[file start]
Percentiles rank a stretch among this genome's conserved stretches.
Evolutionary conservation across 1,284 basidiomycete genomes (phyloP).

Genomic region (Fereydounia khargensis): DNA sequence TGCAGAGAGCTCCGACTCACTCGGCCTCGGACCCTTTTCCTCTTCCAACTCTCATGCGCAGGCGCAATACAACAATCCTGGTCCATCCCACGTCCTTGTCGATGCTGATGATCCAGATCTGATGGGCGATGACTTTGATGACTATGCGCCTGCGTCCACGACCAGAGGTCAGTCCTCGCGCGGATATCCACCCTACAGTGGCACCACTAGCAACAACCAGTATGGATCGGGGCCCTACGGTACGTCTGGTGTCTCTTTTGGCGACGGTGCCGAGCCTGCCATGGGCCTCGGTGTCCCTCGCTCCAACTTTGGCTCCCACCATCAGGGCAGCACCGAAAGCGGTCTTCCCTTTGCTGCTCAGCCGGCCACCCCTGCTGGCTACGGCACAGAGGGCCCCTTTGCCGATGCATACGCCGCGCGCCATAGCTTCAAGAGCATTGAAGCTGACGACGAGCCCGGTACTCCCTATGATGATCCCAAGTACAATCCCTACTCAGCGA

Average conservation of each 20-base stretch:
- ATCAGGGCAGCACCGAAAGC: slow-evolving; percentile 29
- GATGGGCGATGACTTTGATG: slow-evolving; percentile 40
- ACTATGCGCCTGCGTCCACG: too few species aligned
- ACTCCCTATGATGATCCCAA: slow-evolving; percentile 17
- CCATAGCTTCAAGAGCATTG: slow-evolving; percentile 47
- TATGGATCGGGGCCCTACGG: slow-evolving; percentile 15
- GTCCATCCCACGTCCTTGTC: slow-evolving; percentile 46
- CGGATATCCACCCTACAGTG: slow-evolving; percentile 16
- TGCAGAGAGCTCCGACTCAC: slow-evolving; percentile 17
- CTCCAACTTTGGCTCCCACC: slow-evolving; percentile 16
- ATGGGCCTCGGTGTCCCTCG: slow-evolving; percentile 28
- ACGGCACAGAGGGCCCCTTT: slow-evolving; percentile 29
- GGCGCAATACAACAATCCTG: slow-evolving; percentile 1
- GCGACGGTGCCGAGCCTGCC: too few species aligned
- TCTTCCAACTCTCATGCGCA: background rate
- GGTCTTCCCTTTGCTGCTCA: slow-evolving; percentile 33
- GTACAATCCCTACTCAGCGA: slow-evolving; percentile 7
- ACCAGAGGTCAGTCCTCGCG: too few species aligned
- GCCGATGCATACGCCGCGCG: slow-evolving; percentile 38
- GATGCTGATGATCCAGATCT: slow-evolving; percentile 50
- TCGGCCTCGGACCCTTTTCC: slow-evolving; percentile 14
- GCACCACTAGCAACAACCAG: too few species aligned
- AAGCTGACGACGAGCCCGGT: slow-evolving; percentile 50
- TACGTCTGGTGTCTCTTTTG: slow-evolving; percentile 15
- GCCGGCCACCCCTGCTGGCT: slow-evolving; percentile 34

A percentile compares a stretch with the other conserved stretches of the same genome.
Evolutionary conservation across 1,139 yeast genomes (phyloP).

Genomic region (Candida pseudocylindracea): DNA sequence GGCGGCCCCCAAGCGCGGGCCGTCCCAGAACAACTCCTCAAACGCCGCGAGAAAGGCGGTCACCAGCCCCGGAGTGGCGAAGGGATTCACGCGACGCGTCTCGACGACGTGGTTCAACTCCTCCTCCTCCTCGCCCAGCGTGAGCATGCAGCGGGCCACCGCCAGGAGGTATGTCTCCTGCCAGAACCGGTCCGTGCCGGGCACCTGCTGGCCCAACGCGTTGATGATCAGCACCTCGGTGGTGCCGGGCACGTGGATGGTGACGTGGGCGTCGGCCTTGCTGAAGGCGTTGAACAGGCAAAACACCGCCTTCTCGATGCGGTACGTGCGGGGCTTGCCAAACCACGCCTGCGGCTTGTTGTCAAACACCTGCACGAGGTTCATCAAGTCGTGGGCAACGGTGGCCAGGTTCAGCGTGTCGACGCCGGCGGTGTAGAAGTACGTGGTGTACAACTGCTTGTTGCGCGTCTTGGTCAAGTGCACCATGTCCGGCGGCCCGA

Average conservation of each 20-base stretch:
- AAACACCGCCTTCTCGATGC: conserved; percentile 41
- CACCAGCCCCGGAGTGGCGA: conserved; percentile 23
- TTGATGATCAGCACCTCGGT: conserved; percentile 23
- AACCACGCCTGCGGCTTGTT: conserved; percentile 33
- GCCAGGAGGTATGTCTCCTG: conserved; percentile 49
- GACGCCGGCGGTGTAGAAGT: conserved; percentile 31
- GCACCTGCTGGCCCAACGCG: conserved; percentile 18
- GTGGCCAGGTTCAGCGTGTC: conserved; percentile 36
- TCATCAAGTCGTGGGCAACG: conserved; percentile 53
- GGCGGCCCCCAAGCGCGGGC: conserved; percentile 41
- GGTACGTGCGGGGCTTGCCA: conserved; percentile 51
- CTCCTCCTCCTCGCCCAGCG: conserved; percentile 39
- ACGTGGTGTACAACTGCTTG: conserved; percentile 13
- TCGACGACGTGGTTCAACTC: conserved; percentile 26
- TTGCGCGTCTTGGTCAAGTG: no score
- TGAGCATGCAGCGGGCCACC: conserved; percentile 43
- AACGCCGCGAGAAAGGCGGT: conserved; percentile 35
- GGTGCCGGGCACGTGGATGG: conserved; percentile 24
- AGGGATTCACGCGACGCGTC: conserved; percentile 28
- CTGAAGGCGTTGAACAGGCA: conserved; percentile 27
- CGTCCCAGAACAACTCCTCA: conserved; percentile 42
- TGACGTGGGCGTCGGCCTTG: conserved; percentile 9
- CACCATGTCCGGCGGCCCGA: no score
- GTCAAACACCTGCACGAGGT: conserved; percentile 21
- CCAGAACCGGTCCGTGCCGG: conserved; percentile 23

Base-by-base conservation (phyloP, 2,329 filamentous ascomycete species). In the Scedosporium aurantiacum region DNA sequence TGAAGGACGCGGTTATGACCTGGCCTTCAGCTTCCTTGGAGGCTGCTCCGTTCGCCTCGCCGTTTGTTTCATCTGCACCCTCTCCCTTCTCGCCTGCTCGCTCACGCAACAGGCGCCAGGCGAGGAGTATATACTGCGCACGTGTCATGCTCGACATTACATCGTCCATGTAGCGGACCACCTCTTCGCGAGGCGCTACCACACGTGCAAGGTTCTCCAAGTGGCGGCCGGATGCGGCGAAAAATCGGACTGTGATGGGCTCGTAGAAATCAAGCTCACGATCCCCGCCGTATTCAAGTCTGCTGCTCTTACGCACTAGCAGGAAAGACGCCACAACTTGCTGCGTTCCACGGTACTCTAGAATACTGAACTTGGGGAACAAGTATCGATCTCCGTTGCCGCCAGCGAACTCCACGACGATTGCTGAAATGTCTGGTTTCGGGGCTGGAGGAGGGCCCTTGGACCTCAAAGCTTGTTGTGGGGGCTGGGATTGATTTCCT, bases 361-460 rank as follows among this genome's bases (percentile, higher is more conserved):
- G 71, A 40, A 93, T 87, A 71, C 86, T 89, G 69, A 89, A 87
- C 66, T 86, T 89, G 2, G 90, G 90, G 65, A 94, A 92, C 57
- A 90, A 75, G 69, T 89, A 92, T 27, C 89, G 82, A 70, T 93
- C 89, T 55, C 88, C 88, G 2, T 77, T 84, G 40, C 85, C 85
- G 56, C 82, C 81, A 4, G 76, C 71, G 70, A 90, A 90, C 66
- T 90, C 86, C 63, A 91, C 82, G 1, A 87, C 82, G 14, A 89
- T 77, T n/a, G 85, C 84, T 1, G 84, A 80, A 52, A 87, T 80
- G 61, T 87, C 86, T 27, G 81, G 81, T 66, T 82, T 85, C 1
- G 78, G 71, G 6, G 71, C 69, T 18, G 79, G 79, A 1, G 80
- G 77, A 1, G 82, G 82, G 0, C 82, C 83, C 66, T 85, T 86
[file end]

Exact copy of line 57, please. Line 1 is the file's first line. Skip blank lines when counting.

- GTCAAACACCTGCACGAGGT: conserved; percentile 21